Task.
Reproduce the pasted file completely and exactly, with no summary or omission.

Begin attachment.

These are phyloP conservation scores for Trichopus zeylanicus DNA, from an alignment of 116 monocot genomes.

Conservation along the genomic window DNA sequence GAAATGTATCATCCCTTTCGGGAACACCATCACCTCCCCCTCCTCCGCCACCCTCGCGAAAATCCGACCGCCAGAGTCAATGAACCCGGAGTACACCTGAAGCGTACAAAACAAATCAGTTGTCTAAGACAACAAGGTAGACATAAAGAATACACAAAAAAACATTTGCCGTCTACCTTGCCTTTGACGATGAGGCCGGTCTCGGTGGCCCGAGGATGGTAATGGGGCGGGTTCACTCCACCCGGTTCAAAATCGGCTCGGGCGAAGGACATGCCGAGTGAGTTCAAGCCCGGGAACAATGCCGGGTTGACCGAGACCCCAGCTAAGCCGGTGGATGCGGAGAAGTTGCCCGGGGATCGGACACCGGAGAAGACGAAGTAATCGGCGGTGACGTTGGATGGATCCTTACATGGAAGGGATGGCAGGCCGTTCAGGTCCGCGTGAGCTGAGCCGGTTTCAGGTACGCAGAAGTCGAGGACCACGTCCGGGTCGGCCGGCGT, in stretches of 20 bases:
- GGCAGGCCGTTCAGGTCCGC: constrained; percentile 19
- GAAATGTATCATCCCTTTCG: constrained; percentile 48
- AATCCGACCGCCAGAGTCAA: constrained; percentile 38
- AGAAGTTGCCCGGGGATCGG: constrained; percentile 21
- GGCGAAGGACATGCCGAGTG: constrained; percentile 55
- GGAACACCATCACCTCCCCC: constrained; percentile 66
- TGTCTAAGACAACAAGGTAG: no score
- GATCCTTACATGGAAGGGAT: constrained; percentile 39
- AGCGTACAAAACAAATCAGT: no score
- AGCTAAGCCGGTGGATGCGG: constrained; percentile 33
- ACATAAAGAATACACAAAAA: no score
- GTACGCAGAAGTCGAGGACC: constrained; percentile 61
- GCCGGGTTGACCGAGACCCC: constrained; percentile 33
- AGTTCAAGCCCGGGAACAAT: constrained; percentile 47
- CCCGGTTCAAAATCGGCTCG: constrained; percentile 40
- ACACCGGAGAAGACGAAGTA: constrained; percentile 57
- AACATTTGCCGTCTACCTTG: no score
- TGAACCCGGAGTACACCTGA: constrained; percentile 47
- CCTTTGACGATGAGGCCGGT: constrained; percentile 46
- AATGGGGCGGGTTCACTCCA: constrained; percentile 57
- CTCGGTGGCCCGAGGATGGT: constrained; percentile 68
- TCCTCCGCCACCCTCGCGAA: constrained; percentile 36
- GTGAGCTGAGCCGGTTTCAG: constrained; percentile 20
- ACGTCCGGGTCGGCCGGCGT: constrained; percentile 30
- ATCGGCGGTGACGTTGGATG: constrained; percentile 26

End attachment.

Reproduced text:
These are phyloP conservation scores for Trichopus zeylanicus DNA, from an alignment of 116 monocot genomes.

Conservation along the genomic window DNA sequence GAAATGTATCATCCCTTTCGGGAACACCATCACCTCCCCCTCCTCCGCCACCCTCGCGAAAATCCGACCGCCAGAGTCAATGAACCCGGAGTACACCTGAAGCGTACAAAACAAATCAGTTGTCTAAGACAACAAGGTAGACATAAAGAATACACAAAAAAACATTTGCCGTCTACCTTGCCTTTGACGATGAGGCCGGTCTCGGTGGCCCGAGGATGGTAATGGGGCGGGTTCACTCCACCCGGTTCAAAATCGGCTCGGGCGAAGGACATGCCGAGTGAGTTCAAGCCCGGGAACAATGCCGGGTTGACCGAGACCCCAGCTAAGCCGGTGGATGCGGAGAAGTTGCCCGGGGATCGGACACCGGAGAAGACGAAGTAATCGGCGGTGACGTTGGATGGATCCTTACATGGAAGGGATGGCAGGCCGTTCAGGTCCGCGTGAGCTGAGCCGGTTTCAGGTACGCAGAAGTCGAGGACCACGTCCGGGTCGGCCGGCGT, in stretches of 20 bases:
- GGCAGGCCGTTCAGGTCCGC: constrained; percentile 19
- GAAATGTATCATCCCTTTCG: constrained; percentile 48
- AATCCGACCGCCAGAGTCAA: constrained; percentile 38
- AGAAGTTGCCCGGGGATCGG: constrained; percentile 21
- GGCGAAGGACATGCCGAGTG: constrained; percentile 55
- GGAACACCATCACCTCCCCC: constrained; percentile 66
- TGTCTAAGACAACAAGGTAG: no score
- GATCCTTACATGGAAGGGAT: constrained; percentile 39
- AGCGTACAAAACAAATCAGT: no score
- AGCTAAGCCGGTGGATGCGG: constrained; percentile 33
- ACATAAAGAATACACAAAAA: no score
- GTACGCAGAAGTCGAGGACC: constrained; percentile 61
- GCCGGGTTGACCGAGACCCC: constrained; percentile 33
- AGTTCAAGCCCGGGAACAAT: constrained; percentile 47
- CCCGGTTCAAAATCGGCTCG: constrained; percentile 40
- ACACCGGAGAAGACGAAGTA: constrained; percentile 57
- AACATTTGCCGTCTACCTTG: no score
- TGAACCCGGAGTACACCTGA: constrained; percentile 47
- CCTTTGACGATGAGGCCGGT: constrained; percentile 46
- AATGGGGCGGGTTCACTCCA: constrained; percentile 57
- CTCGGTGGCCCGAGGATGGT: constrained; percentile 68
- TCCTCCGCCACCCTCGCGAA: constrained; percentile 36
- GTGAGCTGAGCCGGTTTCAG: constrained; percentile 20
- ACGTCCGGGTCGGCCGGCGT: constrained; percentile 30
- ATCGGCGGTGACGTTGGATG: constrained; percentile 26